Quadcopter drones and other unmanned autonomous vehicles (UAV’s) have become common -place and their use is widespread among consumers and professionals in numerous industries. Aerial imagery and video can provide useful perspectives and have great value in communicating progress, for use in documentation of site activity and for use in marketing services.
Drones, either through imagery or LIDAR, can further provide quick and accurate surveying information, which is valuable for positioning of facilities and activities. LIDAR data can also be used effectively for quality control and for quantity measurement.
Imagery also has further applications in safety evaluation, productivity improvement, security and real-time job-site monitoring. Such additional uses have the potential for making a real impact on successful project delivery while increasing and competitiveness.
Progressive construction companies and service providers throughout the globe recognize this potential and see significant promise for tangible return on investment. This paper will evaluate these opportunities for quadcopters and other UAV’s based on experiences of the authors in using drones in Dubai and in the United States. The examination concludes with evaluation of the opportunities and avenues for research using UAV’s.
Listing the Plethora of Opportunities for UAV Integration
Researcher Edgar P. Small of the University of Delaware decided to focus on the plethora of opportunities for UAVs in construction planning, performance and contract close out. In his paper, he describes drones as “ubiquitous throughout the globe for hobbyists and within professional communities” and shows that surveying and construction are one of the most notable professions where the integration of these quadcopters has become common over the past decade.
As Edgar Small states:
“Today, drones are frequently routinely employed somewhere in the delivery of a construction project along the life-cycle from concept through completion. This increase in the use of drones makes sense as resulting aerial imagery has great value in documenting, communicating and recording current conditions with visual perspectives previously unavailable without large expense. Considering just aerial imagery, the prevalence of drones makes sense at nearly all levels and for all participants in the project delivery process. Planners and designers can use aerial imagery in conceptual and preliminary design. Construction professionals can use imagery to layout construction sites and monitor job-site activity, owners can use likewise use the imagery for marketing and business development.”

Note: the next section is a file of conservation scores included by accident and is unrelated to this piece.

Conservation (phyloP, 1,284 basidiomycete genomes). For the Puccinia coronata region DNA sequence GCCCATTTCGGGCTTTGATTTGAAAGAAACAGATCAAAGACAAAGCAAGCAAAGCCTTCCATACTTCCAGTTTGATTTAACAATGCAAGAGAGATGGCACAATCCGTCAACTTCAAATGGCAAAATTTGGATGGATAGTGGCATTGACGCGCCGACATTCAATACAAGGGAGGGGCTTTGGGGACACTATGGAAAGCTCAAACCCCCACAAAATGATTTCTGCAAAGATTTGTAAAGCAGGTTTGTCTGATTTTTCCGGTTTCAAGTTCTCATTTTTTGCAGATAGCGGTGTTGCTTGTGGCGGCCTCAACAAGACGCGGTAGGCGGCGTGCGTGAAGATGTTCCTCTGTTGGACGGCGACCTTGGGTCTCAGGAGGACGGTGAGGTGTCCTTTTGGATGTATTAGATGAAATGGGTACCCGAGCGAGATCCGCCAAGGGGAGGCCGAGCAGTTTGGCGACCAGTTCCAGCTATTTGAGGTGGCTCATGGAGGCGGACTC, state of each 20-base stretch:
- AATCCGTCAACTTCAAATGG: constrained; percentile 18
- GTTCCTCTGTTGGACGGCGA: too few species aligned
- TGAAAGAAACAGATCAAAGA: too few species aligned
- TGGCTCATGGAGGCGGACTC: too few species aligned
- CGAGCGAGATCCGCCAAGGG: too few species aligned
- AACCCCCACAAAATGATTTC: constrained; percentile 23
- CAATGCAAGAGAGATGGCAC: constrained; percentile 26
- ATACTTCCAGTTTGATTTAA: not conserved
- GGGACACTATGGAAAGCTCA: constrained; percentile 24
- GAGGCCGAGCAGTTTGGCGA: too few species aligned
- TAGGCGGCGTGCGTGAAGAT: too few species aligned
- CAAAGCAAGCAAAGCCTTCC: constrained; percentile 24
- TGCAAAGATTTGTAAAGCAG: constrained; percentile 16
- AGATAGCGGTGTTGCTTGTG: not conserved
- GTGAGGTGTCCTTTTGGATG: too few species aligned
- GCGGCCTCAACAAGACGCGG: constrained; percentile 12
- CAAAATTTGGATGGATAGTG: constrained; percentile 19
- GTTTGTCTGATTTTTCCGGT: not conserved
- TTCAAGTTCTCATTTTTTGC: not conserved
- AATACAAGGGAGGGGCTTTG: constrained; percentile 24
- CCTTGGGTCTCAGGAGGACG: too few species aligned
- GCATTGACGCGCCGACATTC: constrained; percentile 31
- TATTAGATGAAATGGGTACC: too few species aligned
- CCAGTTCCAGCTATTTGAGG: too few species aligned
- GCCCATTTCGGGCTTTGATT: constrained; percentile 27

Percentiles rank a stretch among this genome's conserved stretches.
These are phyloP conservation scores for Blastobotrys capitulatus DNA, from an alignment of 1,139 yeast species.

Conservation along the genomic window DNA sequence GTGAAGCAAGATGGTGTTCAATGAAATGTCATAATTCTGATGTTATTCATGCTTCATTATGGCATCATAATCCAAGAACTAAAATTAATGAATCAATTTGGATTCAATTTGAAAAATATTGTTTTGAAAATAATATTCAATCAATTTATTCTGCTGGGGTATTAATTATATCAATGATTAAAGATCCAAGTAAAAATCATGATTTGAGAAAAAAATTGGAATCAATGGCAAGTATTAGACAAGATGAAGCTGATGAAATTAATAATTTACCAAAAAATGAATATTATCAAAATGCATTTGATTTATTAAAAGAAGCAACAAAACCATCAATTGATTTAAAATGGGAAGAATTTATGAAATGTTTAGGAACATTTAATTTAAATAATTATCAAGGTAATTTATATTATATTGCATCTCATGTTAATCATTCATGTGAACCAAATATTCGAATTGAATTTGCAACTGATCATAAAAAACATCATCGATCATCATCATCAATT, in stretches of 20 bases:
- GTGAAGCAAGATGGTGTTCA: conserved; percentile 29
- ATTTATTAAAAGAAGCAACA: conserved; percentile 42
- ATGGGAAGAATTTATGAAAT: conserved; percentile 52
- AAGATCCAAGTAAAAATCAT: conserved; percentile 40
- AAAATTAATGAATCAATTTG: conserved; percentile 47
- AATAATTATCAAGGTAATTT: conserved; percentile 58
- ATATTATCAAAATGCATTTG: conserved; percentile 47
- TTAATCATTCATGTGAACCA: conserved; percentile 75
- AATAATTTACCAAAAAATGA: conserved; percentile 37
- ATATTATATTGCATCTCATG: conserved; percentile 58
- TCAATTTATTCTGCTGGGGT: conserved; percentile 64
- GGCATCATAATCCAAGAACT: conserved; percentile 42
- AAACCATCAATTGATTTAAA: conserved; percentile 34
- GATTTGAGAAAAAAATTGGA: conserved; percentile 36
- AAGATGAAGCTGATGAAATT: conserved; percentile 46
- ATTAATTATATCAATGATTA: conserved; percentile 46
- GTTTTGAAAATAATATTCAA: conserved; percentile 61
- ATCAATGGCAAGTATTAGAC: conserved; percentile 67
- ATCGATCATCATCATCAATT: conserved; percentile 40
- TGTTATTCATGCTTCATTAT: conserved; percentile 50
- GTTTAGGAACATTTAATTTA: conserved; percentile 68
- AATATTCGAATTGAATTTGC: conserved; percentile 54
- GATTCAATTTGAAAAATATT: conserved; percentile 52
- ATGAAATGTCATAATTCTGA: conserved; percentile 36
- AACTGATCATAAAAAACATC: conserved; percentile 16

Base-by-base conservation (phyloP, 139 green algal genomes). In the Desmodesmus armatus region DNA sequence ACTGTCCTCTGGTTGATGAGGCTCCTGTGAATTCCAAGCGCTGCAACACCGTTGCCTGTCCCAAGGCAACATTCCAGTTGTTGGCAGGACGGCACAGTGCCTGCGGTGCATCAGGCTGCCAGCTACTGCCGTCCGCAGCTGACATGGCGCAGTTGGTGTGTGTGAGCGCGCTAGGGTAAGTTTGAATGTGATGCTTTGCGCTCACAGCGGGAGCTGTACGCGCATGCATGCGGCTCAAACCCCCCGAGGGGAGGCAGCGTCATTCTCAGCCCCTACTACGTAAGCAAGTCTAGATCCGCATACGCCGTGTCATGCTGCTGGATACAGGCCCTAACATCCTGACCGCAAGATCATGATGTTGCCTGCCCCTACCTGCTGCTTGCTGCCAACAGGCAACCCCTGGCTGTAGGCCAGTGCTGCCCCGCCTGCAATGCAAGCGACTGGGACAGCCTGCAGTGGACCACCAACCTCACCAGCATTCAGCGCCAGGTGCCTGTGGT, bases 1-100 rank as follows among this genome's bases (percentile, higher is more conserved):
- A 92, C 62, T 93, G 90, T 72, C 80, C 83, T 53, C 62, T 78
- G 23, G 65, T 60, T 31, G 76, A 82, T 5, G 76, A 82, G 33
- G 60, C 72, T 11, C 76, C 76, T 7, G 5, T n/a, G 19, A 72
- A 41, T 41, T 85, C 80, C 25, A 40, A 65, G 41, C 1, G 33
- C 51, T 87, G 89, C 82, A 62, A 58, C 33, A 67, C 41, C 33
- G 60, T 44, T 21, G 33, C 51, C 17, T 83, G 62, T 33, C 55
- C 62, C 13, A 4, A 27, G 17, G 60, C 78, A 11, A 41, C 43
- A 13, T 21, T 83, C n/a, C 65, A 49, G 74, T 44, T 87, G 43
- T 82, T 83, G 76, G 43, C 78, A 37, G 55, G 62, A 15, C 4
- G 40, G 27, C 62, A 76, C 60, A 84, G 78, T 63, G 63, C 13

Amazing Benefits Result in Amazing Opportunities
Small then begins listing the different types of drones, starting from consumer and commercial drones which are already used in a number of industries, from agriculture to surveying, forestry and ecology. Since they are low cost and have increased power and size, increased flight times and ranges as well as respectable flight load carrying capacities, drones like these open up the possibilities when it comes to their potential uses.
Speaking of uses, Small focuses on drones in construction, where the base imagery and videography of drones can be seen through countless of examples. He addresses all the sites and the benefits of drone-based aerial imagery as well as the potential opportunities that include construction progress photography and development, preconstruction planning and evaluation, visual inspection and auditing, safety improvement, volumetric measurement and 3D modeling.
Current and Future Applications and Research in the Use of Drones for Construction
There are numerous research activities on drones for construction explored through a search of peer-reviewed journals and conferences. When it comes to the future applications of drones, the author is quite confident that there are a lot of potential uses.
As Small concludes:
“Drones are ubiquitous and widely employed, most frequently, for capturing of imagery and videos regarding construction site conditions. The information is then used for wide variety of purposes, including but not limited to: planning, for site monitoring, for safety evaluation, for promotion and marketing, and for surveying. Drones can also be coupled with LIDAR for surveying purposes and the development of digital terrain models and digital elevation models. Thermal imaging cameras can also be employed for a variety of purposes, such as quality control. Photographic, video and live-stream data can further be used for monitoring, control, inspection and so on, when accessed and acted upon by experienced professional personnel. ”
Small also accents that as research advances, more automation will be integrated and the technology will become more pervasive – as well as expand its reach and develop new ways to use drones.
Citation: Opportunities for UAV’s in Construction Planning, Performance and Contract Close-Out, Edgar P. Small, University of Delaware, Creative Construction Conference 2018, CCC 2018, 30 June – 3 July 2018, Ljubljana, Slovenia, DOI 10.3311/CCC2018-079 – https://repozitorium.omikk.bme.hu/bitstream/handle/10890/5741/CCC2018-079.pdf?sequence=1